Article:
Because computers are computers and people are people, they generally have different requirements when it comes to getting their data into a usable format. XML is an attempt to arrange data in a structure that is usable for both people and software.
XML has really come into vogue in recent years, but its roots are quite old. It's derived from SGML (Standard Generalized Markup Language), as is HTML (cousins!). SGML in turn came from GML (Generalized Markup Language), a "metalanguage" (a language that describes another language) designed by IBM back in the 1960s. So, blame IBM if you want to, but either way, you will come in regular contact with XML as you develop .NET applications.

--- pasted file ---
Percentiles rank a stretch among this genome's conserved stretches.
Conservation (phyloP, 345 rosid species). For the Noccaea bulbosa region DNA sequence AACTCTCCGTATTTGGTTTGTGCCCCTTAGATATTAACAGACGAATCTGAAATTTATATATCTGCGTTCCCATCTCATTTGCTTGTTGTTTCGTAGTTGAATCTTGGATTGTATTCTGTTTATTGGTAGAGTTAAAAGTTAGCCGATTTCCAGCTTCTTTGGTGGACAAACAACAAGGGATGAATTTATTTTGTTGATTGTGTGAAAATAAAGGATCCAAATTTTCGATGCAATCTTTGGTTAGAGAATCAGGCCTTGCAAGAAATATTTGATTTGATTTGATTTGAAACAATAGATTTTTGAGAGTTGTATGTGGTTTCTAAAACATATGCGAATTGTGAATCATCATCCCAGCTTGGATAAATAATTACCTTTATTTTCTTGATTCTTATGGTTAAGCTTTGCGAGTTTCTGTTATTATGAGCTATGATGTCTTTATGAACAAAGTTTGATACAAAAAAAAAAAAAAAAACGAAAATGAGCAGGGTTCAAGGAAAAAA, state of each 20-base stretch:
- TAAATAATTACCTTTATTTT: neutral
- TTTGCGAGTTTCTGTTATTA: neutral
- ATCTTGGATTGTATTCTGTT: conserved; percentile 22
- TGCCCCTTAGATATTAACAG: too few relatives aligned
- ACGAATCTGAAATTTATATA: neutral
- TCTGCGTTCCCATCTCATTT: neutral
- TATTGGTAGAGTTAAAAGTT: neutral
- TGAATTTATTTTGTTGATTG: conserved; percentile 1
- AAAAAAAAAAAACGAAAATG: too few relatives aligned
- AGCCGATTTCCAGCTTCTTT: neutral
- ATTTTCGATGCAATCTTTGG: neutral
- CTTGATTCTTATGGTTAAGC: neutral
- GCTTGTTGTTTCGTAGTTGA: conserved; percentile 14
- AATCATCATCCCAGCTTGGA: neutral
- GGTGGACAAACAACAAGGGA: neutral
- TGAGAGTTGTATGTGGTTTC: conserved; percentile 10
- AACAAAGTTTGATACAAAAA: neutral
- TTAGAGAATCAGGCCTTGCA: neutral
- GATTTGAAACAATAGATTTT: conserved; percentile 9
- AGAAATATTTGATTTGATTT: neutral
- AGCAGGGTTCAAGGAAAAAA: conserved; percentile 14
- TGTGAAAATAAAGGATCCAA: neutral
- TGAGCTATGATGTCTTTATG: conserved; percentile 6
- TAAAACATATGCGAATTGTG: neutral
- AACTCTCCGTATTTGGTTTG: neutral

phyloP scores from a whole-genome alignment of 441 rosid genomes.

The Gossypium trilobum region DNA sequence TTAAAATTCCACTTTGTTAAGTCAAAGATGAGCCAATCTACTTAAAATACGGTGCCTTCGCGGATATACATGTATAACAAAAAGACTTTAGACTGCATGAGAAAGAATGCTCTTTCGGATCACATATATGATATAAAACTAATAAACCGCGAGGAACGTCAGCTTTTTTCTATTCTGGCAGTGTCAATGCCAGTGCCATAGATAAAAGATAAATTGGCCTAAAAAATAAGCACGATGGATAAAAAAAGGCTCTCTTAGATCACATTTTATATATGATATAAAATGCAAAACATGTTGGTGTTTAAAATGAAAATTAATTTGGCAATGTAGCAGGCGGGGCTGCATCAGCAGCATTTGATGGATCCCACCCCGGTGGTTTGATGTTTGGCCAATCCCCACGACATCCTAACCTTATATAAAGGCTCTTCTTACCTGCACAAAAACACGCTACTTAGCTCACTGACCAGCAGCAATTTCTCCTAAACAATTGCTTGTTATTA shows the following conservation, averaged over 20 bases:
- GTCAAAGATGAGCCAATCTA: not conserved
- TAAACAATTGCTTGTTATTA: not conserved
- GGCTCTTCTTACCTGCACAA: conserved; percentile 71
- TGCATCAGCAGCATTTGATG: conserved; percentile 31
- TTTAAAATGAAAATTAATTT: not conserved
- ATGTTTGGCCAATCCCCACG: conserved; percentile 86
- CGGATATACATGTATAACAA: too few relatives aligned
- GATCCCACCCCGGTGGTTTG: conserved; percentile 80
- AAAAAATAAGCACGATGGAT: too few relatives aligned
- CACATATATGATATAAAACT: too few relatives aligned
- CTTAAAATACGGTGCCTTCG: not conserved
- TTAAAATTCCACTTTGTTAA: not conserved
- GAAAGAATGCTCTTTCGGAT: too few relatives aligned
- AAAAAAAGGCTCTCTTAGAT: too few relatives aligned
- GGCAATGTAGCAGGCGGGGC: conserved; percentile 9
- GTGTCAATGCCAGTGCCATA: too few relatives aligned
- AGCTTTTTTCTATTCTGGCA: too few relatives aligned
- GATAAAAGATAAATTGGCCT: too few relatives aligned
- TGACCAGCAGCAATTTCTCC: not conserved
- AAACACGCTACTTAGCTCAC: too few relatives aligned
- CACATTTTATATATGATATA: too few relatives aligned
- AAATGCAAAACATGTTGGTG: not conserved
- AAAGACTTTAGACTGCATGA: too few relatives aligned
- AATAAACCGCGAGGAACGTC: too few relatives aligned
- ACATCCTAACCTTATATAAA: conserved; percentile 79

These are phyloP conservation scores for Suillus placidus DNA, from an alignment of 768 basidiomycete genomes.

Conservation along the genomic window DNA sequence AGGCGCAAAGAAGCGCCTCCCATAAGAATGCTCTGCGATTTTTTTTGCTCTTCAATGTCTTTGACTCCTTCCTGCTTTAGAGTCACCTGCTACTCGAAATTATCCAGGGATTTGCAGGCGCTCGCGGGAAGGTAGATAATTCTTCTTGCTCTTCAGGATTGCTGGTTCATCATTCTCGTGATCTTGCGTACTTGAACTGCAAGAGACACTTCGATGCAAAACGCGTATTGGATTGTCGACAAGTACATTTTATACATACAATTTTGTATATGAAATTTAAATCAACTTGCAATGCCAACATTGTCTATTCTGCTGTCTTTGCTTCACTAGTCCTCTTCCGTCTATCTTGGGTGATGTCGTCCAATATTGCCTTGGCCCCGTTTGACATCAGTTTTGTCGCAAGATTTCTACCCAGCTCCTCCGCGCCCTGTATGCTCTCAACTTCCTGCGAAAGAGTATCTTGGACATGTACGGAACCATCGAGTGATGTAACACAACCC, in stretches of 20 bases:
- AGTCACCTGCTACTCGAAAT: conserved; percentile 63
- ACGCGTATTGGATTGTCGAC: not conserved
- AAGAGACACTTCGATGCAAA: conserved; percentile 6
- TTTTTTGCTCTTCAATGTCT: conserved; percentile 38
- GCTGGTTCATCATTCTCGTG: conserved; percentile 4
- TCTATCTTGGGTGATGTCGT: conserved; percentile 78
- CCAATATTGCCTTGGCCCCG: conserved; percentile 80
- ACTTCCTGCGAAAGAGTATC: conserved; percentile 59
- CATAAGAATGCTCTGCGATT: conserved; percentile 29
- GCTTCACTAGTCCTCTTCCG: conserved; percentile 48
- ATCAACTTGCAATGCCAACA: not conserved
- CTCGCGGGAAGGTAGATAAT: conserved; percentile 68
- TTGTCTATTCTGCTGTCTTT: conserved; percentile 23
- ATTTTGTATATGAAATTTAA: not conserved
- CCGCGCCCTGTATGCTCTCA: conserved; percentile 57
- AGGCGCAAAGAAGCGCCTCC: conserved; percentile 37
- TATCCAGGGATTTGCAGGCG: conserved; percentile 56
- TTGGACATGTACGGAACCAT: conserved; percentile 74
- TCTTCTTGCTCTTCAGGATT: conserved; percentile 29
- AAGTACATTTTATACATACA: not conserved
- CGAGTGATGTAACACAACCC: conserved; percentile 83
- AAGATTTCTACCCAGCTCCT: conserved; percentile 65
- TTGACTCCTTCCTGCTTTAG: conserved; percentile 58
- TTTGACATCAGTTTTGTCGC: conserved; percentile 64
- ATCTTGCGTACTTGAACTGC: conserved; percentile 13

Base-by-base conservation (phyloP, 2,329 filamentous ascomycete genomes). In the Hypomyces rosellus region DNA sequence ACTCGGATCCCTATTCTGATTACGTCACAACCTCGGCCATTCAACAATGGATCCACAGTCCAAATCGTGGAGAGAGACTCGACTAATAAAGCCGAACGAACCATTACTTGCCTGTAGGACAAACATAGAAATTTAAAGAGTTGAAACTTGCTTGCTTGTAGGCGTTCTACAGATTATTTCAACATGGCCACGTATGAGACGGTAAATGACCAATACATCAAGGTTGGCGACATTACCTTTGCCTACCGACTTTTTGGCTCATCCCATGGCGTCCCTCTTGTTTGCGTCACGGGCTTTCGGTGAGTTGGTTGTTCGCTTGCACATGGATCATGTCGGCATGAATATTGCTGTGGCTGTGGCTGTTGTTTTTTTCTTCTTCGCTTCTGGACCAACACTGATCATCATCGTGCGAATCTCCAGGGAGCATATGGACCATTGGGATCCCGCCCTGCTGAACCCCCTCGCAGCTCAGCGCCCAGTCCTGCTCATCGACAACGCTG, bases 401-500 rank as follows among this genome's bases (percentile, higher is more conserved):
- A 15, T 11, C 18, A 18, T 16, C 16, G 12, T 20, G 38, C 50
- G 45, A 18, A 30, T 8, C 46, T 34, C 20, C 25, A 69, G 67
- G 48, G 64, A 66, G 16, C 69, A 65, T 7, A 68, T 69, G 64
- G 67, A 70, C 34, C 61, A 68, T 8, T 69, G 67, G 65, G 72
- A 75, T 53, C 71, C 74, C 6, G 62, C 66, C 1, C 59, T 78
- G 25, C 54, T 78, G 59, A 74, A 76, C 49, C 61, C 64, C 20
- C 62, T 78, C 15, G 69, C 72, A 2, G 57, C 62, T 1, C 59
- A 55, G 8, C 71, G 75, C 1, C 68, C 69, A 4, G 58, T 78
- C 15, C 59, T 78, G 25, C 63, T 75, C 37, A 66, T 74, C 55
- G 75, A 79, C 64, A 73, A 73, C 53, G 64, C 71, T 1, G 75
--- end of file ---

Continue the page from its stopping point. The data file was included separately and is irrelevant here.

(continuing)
I might as well tell you right from the start: either you will love XML, or you will hate it, but probably both. It's a strange beast, this XML, as you would expect from any acronym that takes letters from the middle of the words it represents ("eXtensible Markup Language"). XML represents an alphabet of data manipulation technologies, an alphabet which strangely has seven Xs. But enough of the teasing; let's extend our understanding of this basic .NET technology.
XML is nothing more than a data format that is both human-readable and machine-readable. Have you ever tried to open a Microsoft Word document with Notepad? Good luck (see Figure 13-1). Although you can usually sift out the main text of the document, most of what you see is gobbledygook. That's because it is in a proprietary ...